- Keep in mind that a lot of chassis rust can be traced back to traveling on winter roads or spending a lot of time near the ocean. Since the amount of salt in the air is high near the ocean and people use salt on the roads to melt ice in the winter, these locations end up with the most prominent rusting problems. Rust is oxidation caused by oxygen and water, but the salt acts as a rusting catalyst to the water, according to AutoMedia.com.
Keep the salt off your car's chassis to help prevent rusting. Since simply not driving during salty conditions is probably not an option for you, you will have to use other preventive measures to avoid the development of your own personal rust bucket.
- Be determined not to let salt rust your car. That's really all it takes aside from running water and a garden hose.
Get the salt off your car as soon as possible. If you have been out driving on icy roads treated with salt, make sure you take the car through a car wash that has an undercarriage wash cycle or else use a nozzle attachment to spray underneath your car with the hose at home.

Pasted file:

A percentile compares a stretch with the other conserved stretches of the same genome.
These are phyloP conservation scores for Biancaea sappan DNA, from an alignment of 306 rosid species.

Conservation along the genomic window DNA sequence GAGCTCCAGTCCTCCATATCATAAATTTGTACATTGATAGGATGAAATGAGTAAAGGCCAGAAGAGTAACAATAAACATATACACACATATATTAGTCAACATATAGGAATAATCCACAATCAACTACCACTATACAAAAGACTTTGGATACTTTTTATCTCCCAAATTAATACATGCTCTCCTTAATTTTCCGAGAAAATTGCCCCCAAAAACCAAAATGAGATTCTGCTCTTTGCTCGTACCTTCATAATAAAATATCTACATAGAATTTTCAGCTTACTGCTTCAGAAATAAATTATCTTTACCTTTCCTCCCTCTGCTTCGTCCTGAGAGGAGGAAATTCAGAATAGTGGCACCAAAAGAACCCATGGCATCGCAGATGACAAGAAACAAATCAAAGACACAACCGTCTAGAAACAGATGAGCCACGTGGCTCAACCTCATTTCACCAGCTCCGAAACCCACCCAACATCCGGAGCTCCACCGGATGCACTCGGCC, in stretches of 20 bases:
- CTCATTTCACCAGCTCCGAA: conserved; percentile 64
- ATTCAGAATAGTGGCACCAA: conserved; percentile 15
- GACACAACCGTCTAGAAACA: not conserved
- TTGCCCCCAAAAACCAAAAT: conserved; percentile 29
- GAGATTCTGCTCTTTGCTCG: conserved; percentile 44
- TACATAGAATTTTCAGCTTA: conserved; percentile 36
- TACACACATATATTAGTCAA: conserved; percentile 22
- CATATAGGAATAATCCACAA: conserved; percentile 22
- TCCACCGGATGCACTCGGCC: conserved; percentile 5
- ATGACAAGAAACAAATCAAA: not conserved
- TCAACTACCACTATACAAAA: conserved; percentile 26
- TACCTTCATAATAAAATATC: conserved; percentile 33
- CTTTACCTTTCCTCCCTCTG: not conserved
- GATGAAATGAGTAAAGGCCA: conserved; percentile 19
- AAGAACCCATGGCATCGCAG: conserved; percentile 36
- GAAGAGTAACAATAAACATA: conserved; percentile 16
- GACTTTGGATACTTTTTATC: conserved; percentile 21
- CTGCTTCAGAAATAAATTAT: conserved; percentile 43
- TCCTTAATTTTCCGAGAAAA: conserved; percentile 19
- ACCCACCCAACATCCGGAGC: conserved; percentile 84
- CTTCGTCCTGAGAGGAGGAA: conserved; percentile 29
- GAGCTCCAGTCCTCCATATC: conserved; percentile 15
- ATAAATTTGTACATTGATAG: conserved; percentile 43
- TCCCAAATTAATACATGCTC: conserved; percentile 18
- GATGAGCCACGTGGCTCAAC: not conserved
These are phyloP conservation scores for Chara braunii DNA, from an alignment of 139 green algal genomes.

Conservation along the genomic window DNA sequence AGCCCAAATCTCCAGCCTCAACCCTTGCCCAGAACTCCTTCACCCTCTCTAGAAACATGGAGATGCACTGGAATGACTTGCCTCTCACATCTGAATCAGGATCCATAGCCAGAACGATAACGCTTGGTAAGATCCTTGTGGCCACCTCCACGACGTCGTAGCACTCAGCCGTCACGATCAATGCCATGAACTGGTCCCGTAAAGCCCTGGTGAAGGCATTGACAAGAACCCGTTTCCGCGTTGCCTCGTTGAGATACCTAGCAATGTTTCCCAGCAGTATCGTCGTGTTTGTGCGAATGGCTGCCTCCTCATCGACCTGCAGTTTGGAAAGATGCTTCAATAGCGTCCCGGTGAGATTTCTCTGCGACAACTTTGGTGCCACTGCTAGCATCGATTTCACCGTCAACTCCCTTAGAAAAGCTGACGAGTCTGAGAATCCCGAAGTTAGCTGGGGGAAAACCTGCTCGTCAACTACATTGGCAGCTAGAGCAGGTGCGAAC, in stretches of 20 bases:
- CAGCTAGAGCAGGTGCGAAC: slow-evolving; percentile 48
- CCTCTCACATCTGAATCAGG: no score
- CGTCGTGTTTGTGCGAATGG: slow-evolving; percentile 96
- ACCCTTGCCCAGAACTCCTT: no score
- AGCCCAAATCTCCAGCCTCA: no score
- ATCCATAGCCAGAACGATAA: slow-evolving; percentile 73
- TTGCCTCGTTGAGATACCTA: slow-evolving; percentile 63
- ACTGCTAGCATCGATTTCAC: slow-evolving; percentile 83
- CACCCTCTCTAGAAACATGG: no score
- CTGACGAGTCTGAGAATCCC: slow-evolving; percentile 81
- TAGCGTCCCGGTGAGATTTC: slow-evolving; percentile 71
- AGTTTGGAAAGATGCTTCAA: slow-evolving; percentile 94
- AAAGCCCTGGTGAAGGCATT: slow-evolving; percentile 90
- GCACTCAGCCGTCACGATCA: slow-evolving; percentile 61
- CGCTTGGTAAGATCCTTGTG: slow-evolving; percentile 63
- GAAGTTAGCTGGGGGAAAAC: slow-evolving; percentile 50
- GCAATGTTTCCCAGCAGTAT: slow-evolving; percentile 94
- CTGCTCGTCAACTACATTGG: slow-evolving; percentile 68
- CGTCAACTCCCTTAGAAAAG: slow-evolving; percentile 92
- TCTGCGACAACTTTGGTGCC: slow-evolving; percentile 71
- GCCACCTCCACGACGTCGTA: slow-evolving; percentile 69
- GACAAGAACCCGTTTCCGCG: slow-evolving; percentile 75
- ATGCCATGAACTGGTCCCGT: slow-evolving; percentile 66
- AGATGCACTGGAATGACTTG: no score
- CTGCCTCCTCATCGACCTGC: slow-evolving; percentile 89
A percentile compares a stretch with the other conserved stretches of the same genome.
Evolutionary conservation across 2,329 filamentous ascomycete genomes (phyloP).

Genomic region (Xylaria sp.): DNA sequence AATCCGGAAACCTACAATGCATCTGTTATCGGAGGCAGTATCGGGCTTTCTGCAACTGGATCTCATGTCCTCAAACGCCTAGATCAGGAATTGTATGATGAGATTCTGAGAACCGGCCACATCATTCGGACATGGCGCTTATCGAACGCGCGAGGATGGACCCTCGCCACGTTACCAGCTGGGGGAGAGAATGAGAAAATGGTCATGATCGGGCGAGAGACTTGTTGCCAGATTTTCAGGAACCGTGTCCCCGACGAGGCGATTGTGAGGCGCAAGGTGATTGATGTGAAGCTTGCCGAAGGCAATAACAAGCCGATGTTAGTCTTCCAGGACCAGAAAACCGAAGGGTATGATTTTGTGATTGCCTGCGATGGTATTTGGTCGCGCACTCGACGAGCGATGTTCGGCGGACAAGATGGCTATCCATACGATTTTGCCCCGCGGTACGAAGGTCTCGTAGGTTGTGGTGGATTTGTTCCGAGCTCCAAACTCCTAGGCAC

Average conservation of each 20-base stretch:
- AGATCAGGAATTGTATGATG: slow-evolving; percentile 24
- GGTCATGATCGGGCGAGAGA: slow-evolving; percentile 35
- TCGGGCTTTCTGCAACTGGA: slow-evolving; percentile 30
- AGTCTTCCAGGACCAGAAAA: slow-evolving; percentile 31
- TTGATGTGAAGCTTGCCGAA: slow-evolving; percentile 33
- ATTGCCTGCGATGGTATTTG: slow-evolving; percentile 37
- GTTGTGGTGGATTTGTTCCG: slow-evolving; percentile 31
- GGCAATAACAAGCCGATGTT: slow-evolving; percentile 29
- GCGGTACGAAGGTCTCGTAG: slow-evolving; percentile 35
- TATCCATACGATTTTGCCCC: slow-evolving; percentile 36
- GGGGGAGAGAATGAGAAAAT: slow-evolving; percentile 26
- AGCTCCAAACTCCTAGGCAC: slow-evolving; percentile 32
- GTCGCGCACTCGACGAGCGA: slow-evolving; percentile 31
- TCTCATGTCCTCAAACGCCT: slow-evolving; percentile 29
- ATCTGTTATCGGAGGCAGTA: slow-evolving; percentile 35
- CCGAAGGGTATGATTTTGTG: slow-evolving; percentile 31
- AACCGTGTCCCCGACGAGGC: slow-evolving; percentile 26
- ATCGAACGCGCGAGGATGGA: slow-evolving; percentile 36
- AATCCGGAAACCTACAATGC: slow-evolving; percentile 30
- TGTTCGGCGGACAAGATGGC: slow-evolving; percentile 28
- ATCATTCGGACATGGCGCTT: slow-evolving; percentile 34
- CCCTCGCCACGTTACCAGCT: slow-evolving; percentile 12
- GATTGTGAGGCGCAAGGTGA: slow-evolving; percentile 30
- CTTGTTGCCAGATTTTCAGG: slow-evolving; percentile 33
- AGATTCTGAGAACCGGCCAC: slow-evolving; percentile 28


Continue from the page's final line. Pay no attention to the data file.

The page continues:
When rinsing at home, pop the hood and rinse off the parts of the chassis that may not be adequately rinsed off by spraying underneath.
If you live in this environment (actually known as The Rust Belt) or you live in a coastal area, it is a good policy to wash your car entirely, including an undercarriage rinse, at least once per week to help prevent rusting.
- A more complicated task than simple rinsing is to use a protective coating on the chassis. There are a number of products available for spraying on the car chassis to prevent rust.
The idea behind these products is to coat the chassis with a material that will keep the elements that cause rust from making contact with the actual metal of the chassis. In other words, salt, water or oxygen will be unable to penetrate this barrier.
Find an auto shop that specializes in applying a chassis coating or else you can attempt to do it yourself. Remember that the material used to coat the chassis is a thick but flexible, tough and sticky substance that will require a lot of precaution, including taping off or otherwise covering certain parts of your car and yourself.
Clean the spray guns used to apply the coating immediately following use to avoid damage to the device, according to ExtremeHowTo.com.
If you decide to try it yourself, remember to thin down the coating according to the manufacturer's suggestions. After you have everything covered and ready to go, apply the substance with the gun from about 10 inches away using a constant movement. You do not have to do a perfect job, as the results are not going to be readily visible, but make sure to apply the coating from every angle so that the elements will be unable to penetrate it.